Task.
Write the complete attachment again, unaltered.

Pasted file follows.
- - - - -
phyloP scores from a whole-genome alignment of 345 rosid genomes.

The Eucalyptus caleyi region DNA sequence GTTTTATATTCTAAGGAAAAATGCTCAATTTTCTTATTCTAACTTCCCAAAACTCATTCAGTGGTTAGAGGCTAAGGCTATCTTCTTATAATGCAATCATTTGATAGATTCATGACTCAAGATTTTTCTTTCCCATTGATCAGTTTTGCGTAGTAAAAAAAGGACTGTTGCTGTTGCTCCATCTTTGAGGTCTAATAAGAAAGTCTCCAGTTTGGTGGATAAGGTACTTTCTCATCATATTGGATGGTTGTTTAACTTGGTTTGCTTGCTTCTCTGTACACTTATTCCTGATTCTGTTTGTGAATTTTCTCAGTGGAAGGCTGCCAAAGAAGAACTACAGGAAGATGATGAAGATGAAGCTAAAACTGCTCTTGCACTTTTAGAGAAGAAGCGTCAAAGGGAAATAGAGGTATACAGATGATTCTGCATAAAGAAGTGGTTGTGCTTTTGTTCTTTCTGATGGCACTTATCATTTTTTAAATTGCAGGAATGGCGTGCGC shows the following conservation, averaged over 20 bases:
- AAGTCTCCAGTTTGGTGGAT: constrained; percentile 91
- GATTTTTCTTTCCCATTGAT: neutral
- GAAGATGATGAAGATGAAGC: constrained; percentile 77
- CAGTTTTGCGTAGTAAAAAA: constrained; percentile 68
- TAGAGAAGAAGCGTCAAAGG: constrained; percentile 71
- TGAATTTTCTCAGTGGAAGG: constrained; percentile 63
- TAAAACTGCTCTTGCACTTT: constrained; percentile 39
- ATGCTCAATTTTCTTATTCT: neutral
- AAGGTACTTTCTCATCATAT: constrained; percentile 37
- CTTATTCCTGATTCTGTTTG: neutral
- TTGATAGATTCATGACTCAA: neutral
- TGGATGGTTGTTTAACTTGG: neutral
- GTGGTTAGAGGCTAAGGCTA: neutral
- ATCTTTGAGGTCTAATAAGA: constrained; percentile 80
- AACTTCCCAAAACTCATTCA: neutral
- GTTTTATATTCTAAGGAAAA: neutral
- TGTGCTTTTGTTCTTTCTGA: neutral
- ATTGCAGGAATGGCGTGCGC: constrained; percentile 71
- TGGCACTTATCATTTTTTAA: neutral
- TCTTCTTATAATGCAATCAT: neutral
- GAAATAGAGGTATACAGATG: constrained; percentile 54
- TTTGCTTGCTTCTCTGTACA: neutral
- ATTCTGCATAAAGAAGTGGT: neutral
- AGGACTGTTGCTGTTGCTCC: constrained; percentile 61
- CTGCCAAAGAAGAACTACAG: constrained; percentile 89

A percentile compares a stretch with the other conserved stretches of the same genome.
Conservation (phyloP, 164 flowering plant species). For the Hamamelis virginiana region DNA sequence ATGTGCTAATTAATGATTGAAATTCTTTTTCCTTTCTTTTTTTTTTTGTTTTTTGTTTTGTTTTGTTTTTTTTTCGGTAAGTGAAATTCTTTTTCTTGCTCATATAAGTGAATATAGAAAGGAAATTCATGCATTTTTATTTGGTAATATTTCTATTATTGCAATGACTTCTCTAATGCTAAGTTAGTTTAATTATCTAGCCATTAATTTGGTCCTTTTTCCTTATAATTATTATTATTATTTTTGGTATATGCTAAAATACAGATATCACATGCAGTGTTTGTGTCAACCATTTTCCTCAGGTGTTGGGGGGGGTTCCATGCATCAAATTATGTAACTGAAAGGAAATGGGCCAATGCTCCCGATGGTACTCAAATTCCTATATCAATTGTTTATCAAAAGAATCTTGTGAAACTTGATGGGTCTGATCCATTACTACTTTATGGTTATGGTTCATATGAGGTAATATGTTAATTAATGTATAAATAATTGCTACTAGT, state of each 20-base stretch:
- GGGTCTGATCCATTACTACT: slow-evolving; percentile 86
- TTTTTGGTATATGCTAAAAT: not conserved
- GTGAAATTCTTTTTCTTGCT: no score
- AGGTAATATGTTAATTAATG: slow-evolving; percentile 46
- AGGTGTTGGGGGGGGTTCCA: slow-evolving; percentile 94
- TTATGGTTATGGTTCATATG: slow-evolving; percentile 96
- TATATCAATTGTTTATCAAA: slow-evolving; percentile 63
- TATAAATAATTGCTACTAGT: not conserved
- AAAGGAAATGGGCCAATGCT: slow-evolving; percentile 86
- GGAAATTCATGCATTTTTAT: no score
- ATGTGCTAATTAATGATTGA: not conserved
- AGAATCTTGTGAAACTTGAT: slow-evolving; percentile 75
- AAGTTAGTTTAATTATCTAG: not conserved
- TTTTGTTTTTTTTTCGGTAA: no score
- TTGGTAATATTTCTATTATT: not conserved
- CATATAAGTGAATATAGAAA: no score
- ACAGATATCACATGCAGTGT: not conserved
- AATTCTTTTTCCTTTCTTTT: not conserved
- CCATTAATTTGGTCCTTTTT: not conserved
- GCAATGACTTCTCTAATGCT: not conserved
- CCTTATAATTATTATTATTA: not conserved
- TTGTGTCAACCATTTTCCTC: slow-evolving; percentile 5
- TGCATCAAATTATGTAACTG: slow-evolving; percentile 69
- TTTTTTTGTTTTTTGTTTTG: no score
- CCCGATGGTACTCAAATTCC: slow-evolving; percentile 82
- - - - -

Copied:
phyloP scores from a whole-genome alignment of 345 rosid genomes.

The Eucalyptus caleyi region DNA sequence GTTTTATATTCTAAGGAAAAATGCTCAATTTTCTTATTCTAACTTCCCAAAACTCATTCAGTGGTTAGAGGCTAAGGCTATCTTCTTATAATGCAATCATTTGATAGATTCATGACTCAAGATTTTTCTTTCCCATTGATCAGTTTTGCGTAGTAAAAAAAGGACTGTTGCTGTTGCTCCATCTTTGAGGTCTAATAAGAAAGTCTCCAGTTTGGTGGATAAGGTACTTTCTCATCATATTGGATGGTTGTTTAACTTGGTTTGCTTGCTTCTCTGTACACTTATTCCTGATTCTGTTTGTGAATTTTCTCAGTGGAAGGCTGCCAAAGAAGAACTACAGGAAGATGATGAAGATGAAGCTAAAACTGCTCTTGCACTTTTAGAGAAGAAGCGTCAAAGGGAAATAGAGGTATACAGATGATTCTGCATAAAGAAGTGGTTGTGCTTTTGTTCTTTCTGATGGCACTTATCATTTTTTAAATTGCAGGAATGGCGTGCGC shows the following conservation, averaged over 20 bases:
- AAGTCTCCAGTTTGGTGGAT: constrained; percentile 91
- GATTTTTCTTTCCCATTGAT: neutral
- GAAGATGATGAAGATGAAGC: constrained; percentile 77
- CAGTTTTGCGTAGTAAAAAA: constrained; percentile 68
- TAGAGAAGAAGCGTCAAAGG: constrained; percentile 71
- TGAATTTTCTCAGTGGAAGG: constrained; percentile 63
- TAAAACTGCTCTTGCACTTT: constrained; percentile 39
- ATGCTCAATTTTCTTATTCT: neutral
- AAGGTACTTTCTCATCATAT: constrained; percentile 37
- CTTATTCCTGATTCTGTTTG: neutral
- TTGATAGATTCATGACTCAA: neutral
- TGGATGGTTGTTTAACTTGG: neutral
- GTGGTTAGAGGCTAAGGCTA: neutral
- ATCTTTGAGGTCTAATAAGA: constrained; percentile 80
- AACTTCCCAAAACTCATTCA: neutral
- GTTTTATATTCTAAGGAAAA: neutral
- TGTGCTTTTGTTCTTTCTGA: neutral
- ATTGCAGGAATGGCGTGCGC: constrained; percentile 71
- TGGCACTTATCATTTTTTAA: neutral
- TCTTCTTATAATGCAATCAT: neutral
- GAAATAGAGGTATACAGATG: constrained; percentile 54
- TTTGCTTGCTTCTCTGTACA: neutral
- ATTCTGCATAAAGAAGTGGT: neutral
- AGGACTGTTGCTGTTGCTCC: constrained; percentile 61
- CTGCCAAAGAAGAACTACAG: constrained; percentile 89

A percentile compares a stretch with the other conserved stretches of the same genome.
Conservation (phyloP, 164 flowering plant species). For the Hamamelis virginiana region DNA sequence ATGTGCTAATTAATGATTGAAATTCTTTTTCCTTTCTTTTTTTTTTTGTTTTTTGTTTTGTTTTGTTTTTTTTTCGGTAAGTGAAATTCTTTTTCTTGCTCATATAAGTGAATATAGAAAGGAAATTCATGCATTTTTATTTGGTAATATTTCTATTATTGCAATGACTTCTCTAATGCTAAGTTAGTTTAATTATCTAGCCATTAATTTGGTCCTTTTTCCTTATAATTATTATTATTATTTTTGGTATATGCTAAAATACAGATATCACATGCAGTGTTTGTGTCAACCATTTTCCTCAGGTGTTGGGGGGGGTTCCATGCATCAAATTATGTAACTGAAAGGAAATGGGCCAATGCTCCCGATGGTACTCAAATTCCTATATCAATTGTTTATCAAAAGAATCTTGTGAAACTTGATGGGTCTGATCCATTACTACTTTATGGTTATGGTTCATATGAGGTAATATGTTAATTAATGTATAAATAATTGCTACTAGT, state of each 20-base stretch:
- GGGTCTGATCCATTACTACT: slow-evolving; percentile 86
- TTTTTGGTATATGCTAAAAT: not conserved
- GTGAAATTCTTTTTCTTGCT: no score
- AGGTAATATGTTAATTAATG: slow-evolving; percentile 46
- AGGTGTTGGGGGGGGTTCCA: slow-evolving; percentile 94
- TTATGGTTATGGTTCATATG: slow-evolving; percentile 96
- TATATCAATTGTTTATCAAA: slow-evolving; percentile 63
- TATAAATAATTGCTACTAGT: not conserved
- AAAGGAAATGGGCCAATGCT: slow-evolving; percentile 86
- GGAAATTCATGCATTTTTAT: no score
- ATGTGCTAATTAATGATTGA: not conserved
- AGAATCTTGTGAAACTTGAT: slow-evolving; percentile 75
- AAGTTAGTTTAATTATCTAG: not conserved
- TTTTGTTTTTTTTTCGGTAA: no score
- TTGGTAATATTTCTATTATT: not conserved
- CATATAAGTGAATATAGAAA: no score
- ACAGATATCACATGCAGTGT: not conserved
- AATTCTTTTTCCTTTCTTTT: not conserved
- CCATTAATTTGGTCCTTTTT: not conserved
- GCAATGACTTCTCTAATGCT: not conserved
- CCTTATAATTATTATTATTA: not conserved
- TTGTGTCAACCATTTTCCTC: slow-evolving; percentile 5
- TGCATCAAATTATGTAACTG: slow-evolving; percentile 69
- TTTTTTTGTTTTTTGTTTTG: no score
- CCCGATGGTACTCAAATTCC: slow-evolving; percentile 82